Enough, Ananda, do not sorrow, do not lament. Have I not explained that it is the nature of things that we must be divided, separated, and parted from all that is beloved and dear? How could it be, Ananda, that what has been born and come into being, that what has been compounded and subject to decay, should not decay? It is not possible. (DN ii 144)
This passage comes from the story of the death of Gautama Siddartha, the Buddha Sakyamuni. His disciple Ananda has started to cry and the Buddha gently tells Ananda that’s enough. Why are you crying that someone is dying? Didn’t you learn anything from me about impermanence? That everything changes and eventually falls apart?
I came across this passage during a particularly difficult period for Laura. We were waiting to find out if the first course of radiation had had any impact on the tumor. As Laura recovered more and more energy, she frantically worked to overcome her aphasia and became more and more upset that she couldn’t. Being supportive was taking its toll on me. For reasons I will try to explore elsewhere in this blog, I found inner strength in this passage. I found comfort in the original sense of the word, “with strength.”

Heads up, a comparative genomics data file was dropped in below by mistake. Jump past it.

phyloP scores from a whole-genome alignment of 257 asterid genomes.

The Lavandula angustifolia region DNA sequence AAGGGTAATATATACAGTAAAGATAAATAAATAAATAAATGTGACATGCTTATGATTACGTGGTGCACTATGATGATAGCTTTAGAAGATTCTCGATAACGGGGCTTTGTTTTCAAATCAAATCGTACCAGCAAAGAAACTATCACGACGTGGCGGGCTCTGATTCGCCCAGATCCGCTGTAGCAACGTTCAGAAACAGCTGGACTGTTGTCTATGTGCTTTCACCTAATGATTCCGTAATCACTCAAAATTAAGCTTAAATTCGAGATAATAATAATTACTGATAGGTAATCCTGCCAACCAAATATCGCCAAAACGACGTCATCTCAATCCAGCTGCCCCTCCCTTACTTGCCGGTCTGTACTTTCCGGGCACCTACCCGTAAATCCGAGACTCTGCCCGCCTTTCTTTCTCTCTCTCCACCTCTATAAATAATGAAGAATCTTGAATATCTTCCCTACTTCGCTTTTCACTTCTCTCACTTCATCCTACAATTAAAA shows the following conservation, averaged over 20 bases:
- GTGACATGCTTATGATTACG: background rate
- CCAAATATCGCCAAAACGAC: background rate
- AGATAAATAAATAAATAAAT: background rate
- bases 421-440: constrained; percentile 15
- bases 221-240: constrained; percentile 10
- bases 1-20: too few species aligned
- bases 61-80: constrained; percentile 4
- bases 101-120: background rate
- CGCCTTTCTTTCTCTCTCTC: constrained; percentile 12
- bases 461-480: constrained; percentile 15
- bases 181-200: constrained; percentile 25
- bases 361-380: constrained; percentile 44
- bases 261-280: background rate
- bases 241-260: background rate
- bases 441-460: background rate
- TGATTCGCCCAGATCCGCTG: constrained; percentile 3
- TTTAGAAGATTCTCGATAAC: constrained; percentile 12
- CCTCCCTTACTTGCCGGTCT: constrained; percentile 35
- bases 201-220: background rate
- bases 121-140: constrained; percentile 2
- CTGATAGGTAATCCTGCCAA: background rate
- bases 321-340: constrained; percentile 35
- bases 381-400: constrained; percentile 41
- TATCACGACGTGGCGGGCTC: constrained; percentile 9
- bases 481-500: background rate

Yesterday I learned that Laura’s close friend Amy Einsohn died last month. She had been too ill to fly from California to see Laura before Laura died, but she sent many messages by email and on the Caringbridge blog that comforted Laura. Anne Mei and I were able to visit Amy and her husband Chris in 2012. Amy wrote one of the standard texts on copy editing. She was my guru and bodhisattva when it came to writing. This post is dedicated to honoring Amy’s memory.